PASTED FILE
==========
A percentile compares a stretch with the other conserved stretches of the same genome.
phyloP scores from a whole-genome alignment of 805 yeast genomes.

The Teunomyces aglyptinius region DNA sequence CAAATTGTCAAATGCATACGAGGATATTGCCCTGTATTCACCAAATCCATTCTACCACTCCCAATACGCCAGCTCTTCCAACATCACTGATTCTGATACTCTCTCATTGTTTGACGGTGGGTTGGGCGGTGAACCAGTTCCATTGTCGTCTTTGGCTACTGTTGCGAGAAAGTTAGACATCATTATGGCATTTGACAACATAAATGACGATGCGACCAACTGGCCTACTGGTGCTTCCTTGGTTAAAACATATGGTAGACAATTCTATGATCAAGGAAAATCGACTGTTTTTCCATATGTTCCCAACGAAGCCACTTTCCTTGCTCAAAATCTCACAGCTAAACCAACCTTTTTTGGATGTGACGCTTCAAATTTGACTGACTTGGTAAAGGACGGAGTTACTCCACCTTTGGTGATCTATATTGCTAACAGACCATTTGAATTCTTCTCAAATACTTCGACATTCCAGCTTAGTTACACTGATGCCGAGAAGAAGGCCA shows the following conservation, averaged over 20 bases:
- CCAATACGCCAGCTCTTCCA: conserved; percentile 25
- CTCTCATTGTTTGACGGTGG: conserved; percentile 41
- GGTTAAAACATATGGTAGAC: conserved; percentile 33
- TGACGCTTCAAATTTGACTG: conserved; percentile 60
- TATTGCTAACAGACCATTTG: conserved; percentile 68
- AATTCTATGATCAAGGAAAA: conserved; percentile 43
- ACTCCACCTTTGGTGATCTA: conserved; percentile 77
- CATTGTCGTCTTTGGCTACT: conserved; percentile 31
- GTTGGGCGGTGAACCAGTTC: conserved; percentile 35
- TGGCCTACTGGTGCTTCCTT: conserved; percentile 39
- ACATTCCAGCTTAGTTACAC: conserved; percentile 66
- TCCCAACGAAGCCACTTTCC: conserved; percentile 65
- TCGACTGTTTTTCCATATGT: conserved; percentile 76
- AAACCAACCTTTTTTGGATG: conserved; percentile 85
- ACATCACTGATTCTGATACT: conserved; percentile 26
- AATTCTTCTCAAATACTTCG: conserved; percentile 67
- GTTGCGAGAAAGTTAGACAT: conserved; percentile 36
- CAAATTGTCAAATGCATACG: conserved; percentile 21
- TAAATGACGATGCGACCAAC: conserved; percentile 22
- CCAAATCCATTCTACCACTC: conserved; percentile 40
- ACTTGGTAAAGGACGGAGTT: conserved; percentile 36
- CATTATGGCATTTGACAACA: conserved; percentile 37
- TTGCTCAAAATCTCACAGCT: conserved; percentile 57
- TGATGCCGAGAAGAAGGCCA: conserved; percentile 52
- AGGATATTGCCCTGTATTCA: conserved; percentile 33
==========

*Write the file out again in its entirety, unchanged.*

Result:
A percentile compares a stretch with the other conserved stretches of the same genome.
phyloP scores from a whole-genome alignment of 805 yeast genomes.

The Teunomyces aglyptinius region DNA sequence CAAATTGTCAAATGCATACGAGGATATTGCCCTGTATTCACCAAATCCATTCTACCACTCCCAATACGCCAGCTCTTCCAACATCACTGATTCTGATACTCTCTCATTGTTTGACGGTGGGTTGGGCGGTGAACCAGTTCCATTGTCGTCTTTGGCTACTGTTGCGAGAAAGTTAGACATCATTATGGCATTTGACAACATAAATGACGATGCGACCAACTGGCCTACTGGTGCTTCCTTGGTTAAAACATATGGTAGACAATTCTATGATCAAGGAAAATCGACTGTTTTTCCATATGTTCCCAACGAAGCCACTTTCCTTGCTCAAAATCTCACAGCTAAACCAACCTTTTTTGGATGTGACGCTTCAAATTTGACTGACTTGGTAAAGGACGGAGTTACTCCACCTTTGGTGATCTATATTGCTAACAGACCATTTGAATTCTTCTCAAATACTTCGACATTCCAGCTTAGTTACACTGATGCCGAGAAGAAGGCCA shows the following conservation, averaged over 20 bases:
- CCAATACGCCAGCTCTTCCA: conserved; percentile 25
- CTCTCATTGTTTGACGGTGG: conserved; percentile 41
- GGTTAAAACATATGGTAGAC: conserved; percentile 33
- TGACGCTTCAAATTTGACTG: conserved; percentile 60
- TATTGCTAACAGACCATTTG: conserved; percentile 68
- AATTCTATGATCAAGGAAAA: conserved; percentile 43
- ACTCCACCTTTGGTGATCTA: conserved; percentile 77
- CATTGTCGTCTTTGGCTACT: conserved; percentile 31
- GTTGGGCGGTGAACCAGTTC: conserved; percentile 35
- TGGCCTACTGGTGCTTCCTT: conserved; percentile 39
- ACATTCCAGCTTAGTTACAC: conserved; percentile 66
- TCCCAACGAAGCCACTTTCC: conserved; percentile 65
- TCGACTGTTTTTCCATATGT: conserved; percentile 76
- AAACCAACCTTTTTTGGATG: conserved; percentile 85
- ACATCACTGATTCTGATACT: conserved; percentile 26
- AATTCTTCTCAAATACTTCG: conserved; percentile 67
- GTTGCGAGAAAGTTAGACAT: conserved; percentile 36
- CAAATTGTCAAATGCATACG: conserved; percentile 21
- TAAATGACGATGCGACCAAC: conserved; percentile 22
- CCAAATCCATTCTACCACTC: conserved; percentile 40
- ACTTGGTAAAGGACGGAGTT: conserved; percentile 36
- CATTATGGCATTTGACAACA: conserved; percentile 37
- TTGCTCAAAATCTCACAGCT: conserved; percentile 57
- TGATGCCGAGAAGAAGGCCA: conserved; percentile 52
- AGGATATTGCCCTGTATTCA: conserved; percentile 33